Poems and Prose Remains, Vol II

Love and Reason


Arthur Hugh Clough

WHEN panting sighs the bosom fill,
And hands by chance united thrill
At once with one delicious pain
The pulses and the nerves of twain;
When eyes that erst could meet with ease,
Do seek, yet, seeking, shyly shun
Extatic conscious unison,—
The sure beginnings, say, be these
Prelusive to the strain of love
Which angels sing in heaven above?

    Or is it but the vulgar tune,
Which all that breathe beneath the moon
So accurately learn—so soon?
With variations duly blent;
Yet that same song to all intent,
Set for the finer instrument;
It is; and it would sound the same
In beasts, were not the bestial frame,
Less subtly organised, to blame;
And but that soul and spirit add
To pleasures, even base and bad,
A zest the soulless never had.

    It may be—well indeed I deem;
But what if sympathy, it seem,
And, admiration and esteem,
Commingling therewithal, do make
The passion prized for Reason’s sake?
Yet, when my heart would fain rejoice,
A small expostulating voice
Falls in; Of this thou wilt not take
Thy one irrevocable choice?
In accent tremulous and thin
I hear high Prudence deep within,
Pleading the bitter, bitter sting,
Should slow-maturing seasons bring,
Too late, the veritable thing.
For if (the Poet’s tale of bliss)
A love, wherewith commeasured this
Is weak and beggarly, and none,
Exist a treasure to be won,
And if the vision, though it stay,
Be yet for an appointed day,—
This choice, if made, this deed, if done,
The memory of this present past,
With vague foreboding might o’ercast
The heart, or madden it at last.

    Let Reason first her office ply;
Esteem, and admiration high,
And mental, moral sympathy,
Exist they first, nor be they brought,
By self-deceiving afterthought,—
What if an halo interfuse
With these again its opal hues,
That all o’erspreading and o’erlying,
Transmuting, mingling, glorifying,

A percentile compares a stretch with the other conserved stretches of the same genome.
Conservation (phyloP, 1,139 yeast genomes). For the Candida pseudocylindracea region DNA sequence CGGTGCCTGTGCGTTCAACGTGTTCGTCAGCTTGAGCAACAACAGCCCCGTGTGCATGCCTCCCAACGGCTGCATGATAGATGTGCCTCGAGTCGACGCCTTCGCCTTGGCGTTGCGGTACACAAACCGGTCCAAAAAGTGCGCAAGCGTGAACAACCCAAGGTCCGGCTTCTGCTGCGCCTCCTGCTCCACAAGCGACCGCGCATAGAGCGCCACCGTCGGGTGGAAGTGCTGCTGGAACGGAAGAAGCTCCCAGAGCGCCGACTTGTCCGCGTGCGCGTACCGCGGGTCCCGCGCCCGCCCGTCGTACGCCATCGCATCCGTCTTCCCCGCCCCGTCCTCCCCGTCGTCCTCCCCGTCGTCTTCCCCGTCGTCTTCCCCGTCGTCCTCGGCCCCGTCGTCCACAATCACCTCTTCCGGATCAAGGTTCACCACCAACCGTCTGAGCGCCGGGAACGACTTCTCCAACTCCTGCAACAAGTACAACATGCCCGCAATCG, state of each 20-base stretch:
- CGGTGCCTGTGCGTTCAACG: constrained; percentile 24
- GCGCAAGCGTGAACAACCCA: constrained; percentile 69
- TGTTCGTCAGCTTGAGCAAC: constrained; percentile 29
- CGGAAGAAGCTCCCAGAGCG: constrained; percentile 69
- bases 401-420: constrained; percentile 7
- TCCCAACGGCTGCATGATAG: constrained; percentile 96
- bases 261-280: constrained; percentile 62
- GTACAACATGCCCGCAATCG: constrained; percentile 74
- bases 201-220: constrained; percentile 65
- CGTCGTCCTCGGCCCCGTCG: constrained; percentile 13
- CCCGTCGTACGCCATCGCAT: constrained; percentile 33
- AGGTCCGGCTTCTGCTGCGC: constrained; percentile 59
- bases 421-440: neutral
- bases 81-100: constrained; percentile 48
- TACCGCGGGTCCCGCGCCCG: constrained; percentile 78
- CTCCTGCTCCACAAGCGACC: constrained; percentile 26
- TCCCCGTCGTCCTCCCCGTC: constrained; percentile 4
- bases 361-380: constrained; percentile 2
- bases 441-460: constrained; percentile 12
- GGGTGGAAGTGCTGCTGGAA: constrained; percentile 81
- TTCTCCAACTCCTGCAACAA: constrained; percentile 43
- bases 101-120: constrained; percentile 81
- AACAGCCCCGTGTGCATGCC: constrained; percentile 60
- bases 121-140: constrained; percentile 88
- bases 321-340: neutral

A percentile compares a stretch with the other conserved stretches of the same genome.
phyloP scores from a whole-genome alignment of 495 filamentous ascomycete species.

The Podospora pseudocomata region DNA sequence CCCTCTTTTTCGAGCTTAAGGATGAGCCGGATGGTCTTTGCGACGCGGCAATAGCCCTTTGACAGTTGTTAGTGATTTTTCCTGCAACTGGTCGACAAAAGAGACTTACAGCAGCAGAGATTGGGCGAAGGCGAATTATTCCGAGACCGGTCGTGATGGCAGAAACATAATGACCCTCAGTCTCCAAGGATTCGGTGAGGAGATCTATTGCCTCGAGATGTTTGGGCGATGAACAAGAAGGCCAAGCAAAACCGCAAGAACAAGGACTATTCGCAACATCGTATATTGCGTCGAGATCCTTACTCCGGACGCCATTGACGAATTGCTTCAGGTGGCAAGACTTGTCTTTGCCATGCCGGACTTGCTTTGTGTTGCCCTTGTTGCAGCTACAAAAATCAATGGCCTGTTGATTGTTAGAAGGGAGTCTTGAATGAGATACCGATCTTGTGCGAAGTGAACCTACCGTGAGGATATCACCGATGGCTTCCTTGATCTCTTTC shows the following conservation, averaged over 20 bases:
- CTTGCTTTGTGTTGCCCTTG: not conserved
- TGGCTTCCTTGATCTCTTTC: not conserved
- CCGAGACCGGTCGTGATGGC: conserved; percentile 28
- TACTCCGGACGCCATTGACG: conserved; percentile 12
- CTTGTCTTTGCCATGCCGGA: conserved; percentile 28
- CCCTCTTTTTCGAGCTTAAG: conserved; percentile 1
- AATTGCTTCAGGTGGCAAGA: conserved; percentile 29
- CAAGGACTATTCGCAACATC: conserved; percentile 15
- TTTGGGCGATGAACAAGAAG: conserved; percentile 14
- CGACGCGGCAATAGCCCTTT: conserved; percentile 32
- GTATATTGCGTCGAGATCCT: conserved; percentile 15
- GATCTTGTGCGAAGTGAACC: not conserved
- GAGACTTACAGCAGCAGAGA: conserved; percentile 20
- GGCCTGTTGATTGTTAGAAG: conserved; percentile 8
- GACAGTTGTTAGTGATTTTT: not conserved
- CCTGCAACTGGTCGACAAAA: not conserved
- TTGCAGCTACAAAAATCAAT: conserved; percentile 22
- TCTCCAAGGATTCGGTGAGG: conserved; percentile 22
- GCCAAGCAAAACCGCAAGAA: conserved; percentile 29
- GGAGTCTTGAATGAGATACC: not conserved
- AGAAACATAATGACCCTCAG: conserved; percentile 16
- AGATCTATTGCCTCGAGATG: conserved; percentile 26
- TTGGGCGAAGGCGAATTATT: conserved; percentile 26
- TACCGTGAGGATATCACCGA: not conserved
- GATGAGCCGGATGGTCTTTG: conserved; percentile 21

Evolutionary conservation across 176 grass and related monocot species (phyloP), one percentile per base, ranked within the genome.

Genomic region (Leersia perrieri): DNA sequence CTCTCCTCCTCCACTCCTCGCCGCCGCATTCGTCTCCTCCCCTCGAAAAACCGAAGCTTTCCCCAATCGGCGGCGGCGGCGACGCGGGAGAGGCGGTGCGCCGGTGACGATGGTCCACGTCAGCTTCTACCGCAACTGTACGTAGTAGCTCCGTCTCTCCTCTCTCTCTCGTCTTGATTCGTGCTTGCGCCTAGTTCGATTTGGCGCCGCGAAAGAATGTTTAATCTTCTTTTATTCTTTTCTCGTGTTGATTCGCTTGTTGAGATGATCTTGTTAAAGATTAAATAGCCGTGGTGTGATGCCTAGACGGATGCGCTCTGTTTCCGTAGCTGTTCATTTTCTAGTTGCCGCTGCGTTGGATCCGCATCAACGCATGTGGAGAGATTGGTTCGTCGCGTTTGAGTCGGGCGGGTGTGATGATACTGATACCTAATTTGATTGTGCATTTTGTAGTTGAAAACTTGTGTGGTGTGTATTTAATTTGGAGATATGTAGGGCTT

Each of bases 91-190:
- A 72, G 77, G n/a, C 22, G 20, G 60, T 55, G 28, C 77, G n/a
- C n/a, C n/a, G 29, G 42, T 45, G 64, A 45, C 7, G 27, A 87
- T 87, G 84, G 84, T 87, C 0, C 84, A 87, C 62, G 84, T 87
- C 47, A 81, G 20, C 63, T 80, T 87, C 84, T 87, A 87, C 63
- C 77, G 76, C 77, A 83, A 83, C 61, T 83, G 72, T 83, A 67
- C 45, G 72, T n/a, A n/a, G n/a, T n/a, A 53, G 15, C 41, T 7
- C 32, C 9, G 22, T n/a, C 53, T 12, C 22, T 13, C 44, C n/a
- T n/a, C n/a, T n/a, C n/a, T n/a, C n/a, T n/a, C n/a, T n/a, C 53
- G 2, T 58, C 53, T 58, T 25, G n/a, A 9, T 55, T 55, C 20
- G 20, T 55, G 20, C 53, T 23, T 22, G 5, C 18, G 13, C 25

About the beauteous various whole,
With beaming smile do dance and quiver;
Yet, is that halo of the soul?—
Or is it, as may sure be said,
Phosphoric exhalation bred
Of vapour, steaming from the bed
Of Fancy’s brook, or Passion’s river?
So when, as will be by-and-by,
The stream is waterless and dry,
This halo and its hues will die;
And though the soul contented rest
With those substantial blessings blest,
Will not a longing, half confest,
Betray that this is not the love,
The gift for which all gifts above
Him praise we, Who is Love, the Giver?

    I cannot say—the things are good
Bread is it, if not angels’ food;
But Love? Alas! I cannot say;
A glory on the vision lay;
A light of more than mortal day
About it played, upon it rested;
It did not, faltering and weak,
Beg Reason on its side to speak
Itself was Reason, or, if not,
Such substitute as is, I wot,
Of seraph-kind the loftier lot;—
Itself was of itself attested;—
To processes that, hard and dry,
Elaborate truth from fallacy,
With modes intuitive succeeding,
Including those and superseding;
Reason sublimed and Love most high
It was, a life that cannot die,
A dream of glory most exceeding.

Poems and Prose Remains vol II - Contents

Back    |    Words Home    |    Arthur Hugh Clough Home    |    Site Info.    |    Feedback